The Effects of Social Media Tone on Engagement: Evidence from Indian General Election 2014
Posted: 5 Jun 2017 Last revised: 20 Jul 2018
Date Written: June 4, 2017
Individual celebrities or “human brands” in fields ranging from sports to art to politics use social media platforms to connect and engage with their audience. We analyze the effects of content generated by human brands (referred to as human generated content) in the popular social media platform, Twitter, on audience engagement. The first objective of this study is to examine the effect of tone (positive versus negative) of human generated content on the social media engagement measured by the number of retweets. Next, we investigate the role of popularity of human brand on engagement. Given that human brands are often associated with a group, our third objective is to build on the arguments of perception spillover effects and investigate spillover effects of the content generated human brands belonging to the same group as the focal human brand on the engagement of the focal human brand. Set in the context of Indian general election 2014, our analysis based on a mixed effects model that accounts for user and group level heterogeneity reveals that the tone of social media content created by human brands significantly affects audience engagement. Specifically, we find that the effect of negative toned content on social media engagement is significantly positive. In contrast, we find that the effect of positive toned content on engagement is greater only for popular candidates. Furthermore, our results also suggest that the popularity of human brand negatively moderates the relationship between negative tone content and engagement. Our findings provide evidence of interesting spillover effects of content created by related brands on the effectiveness of content created by a focal human brand. We find that whereas the effect of negative toned tweets of a focal human brand is lower when the tone of related human brands is positive, the effect of negative tone on engagement is greater when the tone of related human brands is negative. We supplement our core results with additional analyses that include alternative model specifications, estimation strategies, engagement metrics, and models that account for selection bias. Finally, we present implications of this study to practice as well as the literature on social media content.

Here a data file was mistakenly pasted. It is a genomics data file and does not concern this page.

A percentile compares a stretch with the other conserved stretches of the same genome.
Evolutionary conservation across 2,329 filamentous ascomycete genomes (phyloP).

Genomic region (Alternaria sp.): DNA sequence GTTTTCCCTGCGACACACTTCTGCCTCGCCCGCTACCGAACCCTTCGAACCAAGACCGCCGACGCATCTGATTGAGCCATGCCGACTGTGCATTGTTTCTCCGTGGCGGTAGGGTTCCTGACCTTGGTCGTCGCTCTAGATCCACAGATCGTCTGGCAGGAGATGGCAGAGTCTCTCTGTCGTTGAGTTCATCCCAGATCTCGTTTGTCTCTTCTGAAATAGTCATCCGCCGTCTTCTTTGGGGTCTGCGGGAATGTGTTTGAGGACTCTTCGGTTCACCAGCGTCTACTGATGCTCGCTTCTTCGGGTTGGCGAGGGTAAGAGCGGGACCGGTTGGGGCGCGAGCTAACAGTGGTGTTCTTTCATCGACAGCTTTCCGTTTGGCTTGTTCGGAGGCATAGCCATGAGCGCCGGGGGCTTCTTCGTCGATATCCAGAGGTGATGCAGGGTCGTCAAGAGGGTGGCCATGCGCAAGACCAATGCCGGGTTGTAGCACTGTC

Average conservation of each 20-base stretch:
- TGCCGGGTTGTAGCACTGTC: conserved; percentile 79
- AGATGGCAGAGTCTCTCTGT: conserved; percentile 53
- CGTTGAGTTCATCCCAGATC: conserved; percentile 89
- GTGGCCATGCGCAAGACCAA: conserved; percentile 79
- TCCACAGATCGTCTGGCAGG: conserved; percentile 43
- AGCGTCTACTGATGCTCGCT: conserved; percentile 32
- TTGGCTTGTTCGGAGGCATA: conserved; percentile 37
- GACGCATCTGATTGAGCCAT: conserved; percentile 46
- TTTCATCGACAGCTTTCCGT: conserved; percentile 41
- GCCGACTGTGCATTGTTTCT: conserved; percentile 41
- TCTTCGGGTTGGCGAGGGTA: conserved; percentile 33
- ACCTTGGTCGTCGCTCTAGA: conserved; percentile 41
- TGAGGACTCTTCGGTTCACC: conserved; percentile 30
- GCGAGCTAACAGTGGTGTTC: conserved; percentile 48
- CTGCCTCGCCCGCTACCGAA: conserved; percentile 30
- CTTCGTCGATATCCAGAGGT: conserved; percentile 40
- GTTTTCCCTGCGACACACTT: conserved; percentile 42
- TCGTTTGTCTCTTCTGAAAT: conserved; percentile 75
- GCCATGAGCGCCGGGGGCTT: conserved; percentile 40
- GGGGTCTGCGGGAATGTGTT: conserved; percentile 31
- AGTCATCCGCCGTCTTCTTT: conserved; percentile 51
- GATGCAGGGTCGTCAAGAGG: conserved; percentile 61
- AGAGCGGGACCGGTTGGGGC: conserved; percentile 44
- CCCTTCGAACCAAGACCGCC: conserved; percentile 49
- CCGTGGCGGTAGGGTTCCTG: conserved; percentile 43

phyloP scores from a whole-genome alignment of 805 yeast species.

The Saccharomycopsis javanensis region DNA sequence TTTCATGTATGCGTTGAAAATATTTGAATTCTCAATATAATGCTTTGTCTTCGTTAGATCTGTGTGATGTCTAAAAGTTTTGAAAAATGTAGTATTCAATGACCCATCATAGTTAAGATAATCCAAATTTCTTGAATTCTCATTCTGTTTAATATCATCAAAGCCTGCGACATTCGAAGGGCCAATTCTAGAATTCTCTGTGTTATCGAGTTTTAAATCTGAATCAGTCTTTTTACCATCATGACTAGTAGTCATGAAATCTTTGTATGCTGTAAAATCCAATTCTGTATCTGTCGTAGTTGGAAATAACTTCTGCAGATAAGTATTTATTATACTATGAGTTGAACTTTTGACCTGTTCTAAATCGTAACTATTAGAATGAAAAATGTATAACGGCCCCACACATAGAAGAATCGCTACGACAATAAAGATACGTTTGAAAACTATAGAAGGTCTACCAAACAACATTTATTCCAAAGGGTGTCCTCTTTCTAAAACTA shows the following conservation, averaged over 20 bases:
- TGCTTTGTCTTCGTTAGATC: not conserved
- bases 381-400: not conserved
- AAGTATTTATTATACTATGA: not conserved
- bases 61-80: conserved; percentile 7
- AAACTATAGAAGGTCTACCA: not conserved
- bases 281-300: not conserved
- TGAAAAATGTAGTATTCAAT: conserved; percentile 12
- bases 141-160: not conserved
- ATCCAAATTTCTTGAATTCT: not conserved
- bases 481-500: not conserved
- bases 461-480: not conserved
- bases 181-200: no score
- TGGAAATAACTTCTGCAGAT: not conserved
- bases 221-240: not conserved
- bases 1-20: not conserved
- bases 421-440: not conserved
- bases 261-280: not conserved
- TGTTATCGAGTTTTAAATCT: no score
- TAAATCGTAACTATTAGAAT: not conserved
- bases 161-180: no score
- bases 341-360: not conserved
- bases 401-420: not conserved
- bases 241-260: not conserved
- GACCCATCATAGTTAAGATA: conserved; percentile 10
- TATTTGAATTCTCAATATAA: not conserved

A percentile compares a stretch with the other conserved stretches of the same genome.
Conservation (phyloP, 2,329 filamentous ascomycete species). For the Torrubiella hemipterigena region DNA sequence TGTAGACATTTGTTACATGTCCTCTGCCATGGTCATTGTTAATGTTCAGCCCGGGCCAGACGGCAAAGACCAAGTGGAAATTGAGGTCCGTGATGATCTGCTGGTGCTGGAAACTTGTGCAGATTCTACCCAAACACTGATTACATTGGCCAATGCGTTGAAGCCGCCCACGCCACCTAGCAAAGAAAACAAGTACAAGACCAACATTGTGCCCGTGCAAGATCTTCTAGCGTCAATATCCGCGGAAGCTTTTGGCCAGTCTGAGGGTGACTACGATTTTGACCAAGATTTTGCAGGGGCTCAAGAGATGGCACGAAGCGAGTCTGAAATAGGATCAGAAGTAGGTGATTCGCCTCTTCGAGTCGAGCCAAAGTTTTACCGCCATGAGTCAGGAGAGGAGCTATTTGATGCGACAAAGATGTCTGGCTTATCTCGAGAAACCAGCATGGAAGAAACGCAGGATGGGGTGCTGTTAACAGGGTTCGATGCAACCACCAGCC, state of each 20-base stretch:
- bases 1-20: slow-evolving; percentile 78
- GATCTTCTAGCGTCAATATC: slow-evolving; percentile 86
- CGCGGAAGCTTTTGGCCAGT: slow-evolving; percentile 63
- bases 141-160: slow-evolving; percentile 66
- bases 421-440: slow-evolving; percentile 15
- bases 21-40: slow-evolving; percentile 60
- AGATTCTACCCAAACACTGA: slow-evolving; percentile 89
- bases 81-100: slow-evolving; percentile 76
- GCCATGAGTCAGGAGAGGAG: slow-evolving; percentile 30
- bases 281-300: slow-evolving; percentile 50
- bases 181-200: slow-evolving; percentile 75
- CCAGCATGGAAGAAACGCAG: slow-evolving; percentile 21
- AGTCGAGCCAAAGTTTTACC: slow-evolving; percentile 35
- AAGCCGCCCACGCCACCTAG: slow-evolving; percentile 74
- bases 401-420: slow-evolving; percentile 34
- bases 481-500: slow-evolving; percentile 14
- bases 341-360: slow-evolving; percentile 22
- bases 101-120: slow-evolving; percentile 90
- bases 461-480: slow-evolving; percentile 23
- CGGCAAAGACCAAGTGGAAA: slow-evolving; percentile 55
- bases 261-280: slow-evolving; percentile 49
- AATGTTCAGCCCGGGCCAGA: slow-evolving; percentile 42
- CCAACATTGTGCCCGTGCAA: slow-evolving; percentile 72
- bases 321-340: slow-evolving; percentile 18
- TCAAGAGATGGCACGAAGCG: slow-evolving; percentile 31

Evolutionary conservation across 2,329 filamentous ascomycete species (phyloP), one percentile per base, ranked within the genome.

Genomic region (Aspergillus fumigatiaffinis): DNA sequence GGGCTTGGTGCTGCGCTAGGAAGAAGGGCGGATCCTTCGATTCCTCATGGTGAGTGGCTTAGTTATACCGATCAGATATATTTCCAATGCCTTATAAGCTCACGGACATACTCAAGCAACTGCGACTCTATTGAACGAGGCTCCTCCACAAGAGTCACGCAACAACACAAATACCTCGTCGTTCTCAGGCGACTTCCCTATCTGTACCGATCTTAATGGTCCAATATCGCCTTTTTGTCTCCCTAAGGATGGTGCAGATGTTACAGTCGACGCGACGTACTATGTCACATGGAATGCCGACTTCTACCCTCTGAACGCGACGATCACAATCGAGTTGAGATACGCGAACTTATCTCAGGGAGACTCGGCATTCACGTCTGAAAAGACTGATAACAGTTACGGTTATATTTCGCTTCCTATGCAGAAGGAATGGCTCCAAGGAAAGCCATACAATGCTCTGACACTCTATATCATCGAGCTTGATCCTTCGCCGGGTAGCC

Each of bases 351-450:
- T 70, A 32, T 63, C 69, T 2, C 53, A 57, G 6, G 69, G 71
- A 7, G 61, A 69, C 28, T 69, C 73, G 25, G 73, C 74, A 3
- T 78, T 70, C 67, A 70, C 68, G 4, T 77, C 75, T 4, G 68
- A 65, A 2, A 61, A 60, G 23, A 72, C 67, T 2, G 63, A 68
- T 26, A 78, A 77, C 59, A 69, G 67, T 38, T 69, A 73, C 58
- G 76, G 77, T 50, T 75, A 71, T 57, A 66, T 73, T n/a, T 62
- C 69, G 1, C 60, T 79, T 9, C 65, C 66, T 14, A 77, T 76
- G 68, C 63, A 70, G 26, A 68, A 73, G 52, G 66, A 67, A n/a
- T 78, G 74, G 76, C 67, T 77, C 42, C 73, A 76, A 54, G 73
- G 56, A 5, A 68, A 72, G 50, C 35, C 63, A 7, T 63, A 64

Keywords: human brand generated content, social media analytics, engagement, tone of social media content
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